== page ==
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Australia agrees to $90 million settlement in Manus Island refugee class action

[JURIST] Australia's Minister of Immigration and Border Protection [official website] on Wednesday announced [press release] a $90 million settlement in the Manus Island class action lawsuit. The settlement includes $70 million (USD $52.75 million) to be paid to the plaintiffs and $20 million in legal costs. Australia still refutes the claims in the lawsuit and states that the settlement is not an admission of guilt. Instead, it states that the settlement is required under Australia's Legal Services Directions, which instructs to "endeavour to avoid, prevent or limit the scope of legal proceedings." The settlement must still be approved by the Supreme Court of Victoria.The class action suit involved [CNN report] more than 1,900 detainees at Australia's offshore asylum seeker detention center. The refugees were at the center between 2012 and 2016. As of April of this year, 821 people are still being detained on Manus Island. It is believed that this settlement opens the possibility for more class action lawsuits, including from asylum seekers being held on Nauru.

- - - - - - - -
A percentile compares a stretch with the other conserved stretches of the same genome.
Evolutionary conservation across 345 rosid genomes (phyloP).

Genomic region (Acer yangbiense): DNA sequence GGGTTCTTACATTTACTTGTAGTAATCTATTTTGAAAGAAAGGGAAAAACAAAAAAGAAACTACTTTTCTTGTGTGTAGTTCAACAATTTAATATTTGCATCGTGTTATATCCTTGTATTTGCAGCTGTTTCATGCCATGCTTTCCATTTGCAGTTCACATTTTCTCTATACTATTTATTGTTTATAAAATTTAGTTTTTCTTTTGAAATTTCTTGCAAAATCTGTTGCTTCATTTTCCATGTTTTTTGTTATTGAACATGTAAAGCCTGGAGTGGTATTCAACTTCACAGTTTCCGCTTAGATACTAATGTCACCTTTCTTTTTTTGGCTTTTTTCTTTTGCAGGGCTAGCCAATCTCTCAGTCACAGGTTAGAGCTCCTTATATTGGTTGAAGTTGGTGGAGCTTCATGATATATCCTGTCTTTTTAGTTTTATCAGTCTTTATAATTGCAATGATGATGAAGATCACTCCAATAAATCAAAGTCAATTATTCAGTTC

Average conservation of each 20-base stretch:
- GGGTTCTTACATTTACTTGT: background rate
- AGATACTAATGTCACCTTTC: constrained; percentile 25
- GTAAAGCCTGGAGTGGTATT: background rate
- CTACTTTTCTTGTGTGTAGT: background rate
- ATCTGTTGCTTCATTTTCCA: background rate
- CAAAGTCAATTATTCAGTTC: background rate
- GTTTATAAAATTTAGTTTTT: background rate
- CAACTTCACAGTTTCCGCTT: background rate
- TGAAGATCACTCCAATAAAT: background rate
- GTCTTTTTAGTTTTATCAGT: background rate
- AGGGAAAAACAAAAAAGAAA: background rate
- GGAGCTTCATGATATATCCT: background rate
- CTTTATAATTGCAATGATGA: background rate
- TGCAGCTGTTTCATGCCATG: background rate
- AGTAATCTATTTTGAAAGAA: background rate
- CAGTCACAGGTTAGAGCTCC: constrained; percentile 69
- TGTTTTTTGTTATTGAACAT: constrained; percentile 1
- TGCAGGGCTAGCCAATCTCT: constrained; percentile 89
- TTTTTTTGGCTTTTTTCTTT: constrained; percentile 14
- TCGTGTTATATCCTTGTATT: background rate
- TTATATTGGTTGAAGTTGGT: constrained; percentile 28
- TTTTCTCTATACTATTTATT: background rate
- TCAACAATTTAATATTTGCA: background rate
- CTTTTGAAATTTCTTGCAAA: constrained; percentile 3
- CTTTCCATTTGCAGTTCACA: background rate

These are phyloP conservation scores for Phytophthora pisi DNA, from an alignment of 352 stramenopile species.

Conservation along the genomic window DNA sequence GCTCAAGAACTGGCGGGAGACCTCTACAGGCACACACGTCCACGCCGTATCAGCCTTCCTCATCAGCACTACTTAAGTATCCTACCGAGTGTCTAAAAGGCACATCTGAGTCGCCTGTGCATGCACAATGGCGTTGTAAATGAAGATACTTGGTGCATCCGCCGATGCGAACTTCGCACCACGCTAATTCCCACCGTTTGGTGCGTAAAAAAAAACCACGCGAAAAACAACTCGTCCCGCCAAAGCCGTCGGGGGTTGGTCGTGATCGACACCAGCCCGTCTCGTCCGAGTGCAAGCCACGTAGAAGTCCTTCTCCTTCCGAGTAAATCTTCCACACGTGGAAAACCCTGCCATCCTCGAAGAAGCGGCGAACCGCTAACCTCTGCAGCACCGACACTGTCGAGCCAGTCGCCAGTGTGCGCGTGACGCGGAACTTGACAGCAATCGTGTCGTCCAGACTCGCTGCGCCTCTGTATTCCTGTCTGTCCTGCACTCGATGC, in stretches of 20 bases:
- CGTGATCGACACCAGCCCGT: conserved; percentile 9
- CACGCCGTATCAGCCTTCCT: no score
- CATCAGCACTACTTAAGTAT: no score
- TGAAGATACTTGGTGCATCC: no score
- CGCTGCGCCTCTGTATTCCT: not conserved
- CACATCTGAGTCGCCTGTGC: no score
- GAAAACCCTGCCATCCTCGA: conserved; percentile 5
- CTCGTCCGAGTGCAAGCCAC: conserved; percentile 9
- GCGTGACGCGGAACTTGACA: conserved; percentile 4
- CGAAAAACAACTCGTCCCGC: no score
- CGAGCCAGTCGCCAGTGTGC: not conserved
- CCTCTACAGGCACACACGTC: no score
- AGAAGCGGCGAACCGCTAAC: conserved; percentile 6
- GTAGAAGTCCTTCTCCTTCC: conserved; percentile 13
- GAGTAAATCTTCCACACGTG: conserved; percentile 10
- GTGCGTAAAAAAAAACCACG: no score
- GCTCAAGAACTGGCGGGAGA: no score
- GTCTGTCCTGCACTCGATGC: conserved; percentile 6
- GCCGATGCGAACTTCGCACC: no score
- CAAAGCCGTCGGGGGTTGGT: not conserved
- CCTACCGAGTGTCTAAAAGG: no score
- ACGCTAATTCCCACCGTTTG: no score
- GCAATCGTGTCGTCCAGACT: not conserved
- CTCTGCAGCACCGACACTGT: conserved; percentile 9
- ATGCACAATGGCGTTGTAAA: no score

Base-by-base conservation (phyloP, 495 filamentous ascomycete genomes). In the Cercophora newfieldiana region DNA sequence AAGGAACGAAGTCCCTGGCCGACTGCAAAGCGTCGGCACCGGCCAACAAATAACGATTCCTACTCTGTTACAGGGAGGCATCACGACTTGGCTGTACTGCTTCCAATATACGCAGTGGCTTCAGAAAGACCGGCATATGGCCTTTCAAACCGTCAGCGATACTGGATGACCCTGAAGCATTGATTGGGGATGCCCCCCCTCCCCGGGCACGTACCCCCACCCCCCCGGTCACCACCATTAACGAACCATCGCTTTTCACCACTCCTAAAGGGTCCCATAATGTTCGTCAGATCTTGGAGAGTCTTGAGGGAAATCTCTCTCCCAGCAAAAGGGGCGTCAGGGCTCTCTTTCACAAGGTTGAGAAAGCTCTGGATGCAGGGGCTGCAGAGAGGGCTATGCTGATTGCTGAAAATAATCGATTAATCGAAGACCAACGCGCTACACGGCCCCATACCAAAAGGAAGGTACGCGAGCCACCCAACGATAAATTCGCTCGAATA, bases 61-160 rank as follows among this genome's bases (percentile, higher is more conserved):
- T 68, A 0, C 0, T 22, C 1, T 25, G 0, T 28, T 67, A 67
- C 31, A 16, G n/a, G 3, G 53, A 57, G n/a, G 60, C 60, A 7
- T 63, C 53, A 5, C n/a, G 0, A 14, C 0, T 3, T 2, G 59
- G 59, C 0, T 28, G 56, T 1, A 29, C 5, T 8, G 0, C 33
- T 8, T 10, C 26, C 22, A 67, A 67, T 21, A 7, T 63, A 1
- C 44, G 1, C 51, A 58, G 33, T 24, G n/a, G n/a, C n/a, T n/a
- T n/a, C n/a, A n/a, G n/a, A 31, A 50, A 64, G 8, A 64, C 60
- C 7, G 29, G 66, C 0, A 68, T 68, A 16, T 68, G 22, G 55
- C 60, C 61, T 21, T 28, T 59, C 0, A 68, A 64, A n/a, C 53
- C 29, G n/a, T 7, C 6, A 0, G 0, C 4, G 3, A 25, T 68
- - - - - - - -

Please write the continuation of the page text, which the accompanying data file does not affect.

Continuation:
In recent years, Australia has seen significant amounts of scrutiny over its refugee detention centers in Manus Island and Nauru. In February, a coalition of legal experts filed [JURIST report] a petition against Australia in the International Criminal Court, calling the detention centers a violation of human rights. Amnesty International (AI) accused Australia in October of using the island of Nauru as an "open-air prison" [JURIST report] to prevent immigration of asylum seekers. In August Australia announced [JURIST report] that Australia and Papua New Guinea intend on closing the controversial Manus Island detention center. That same month AI and Human Rights Watch issued reports [JURIST report] stating that Australia is ignoring inhumane treatment of detainees in Nauru. Papua New Guinea officials claimed in May that refugees are not being detained [JURIST report] on Manus Island, as they are given access to mainland Australia. The statement by officials followed a ruling by the Papua New Guinea Supreme Court that the Australian off-shore detention facility was illegal, in direct opposition to a ruling [JURIST report] by the Australian Supreme Court earlier this year that the off-shore detention was legal.

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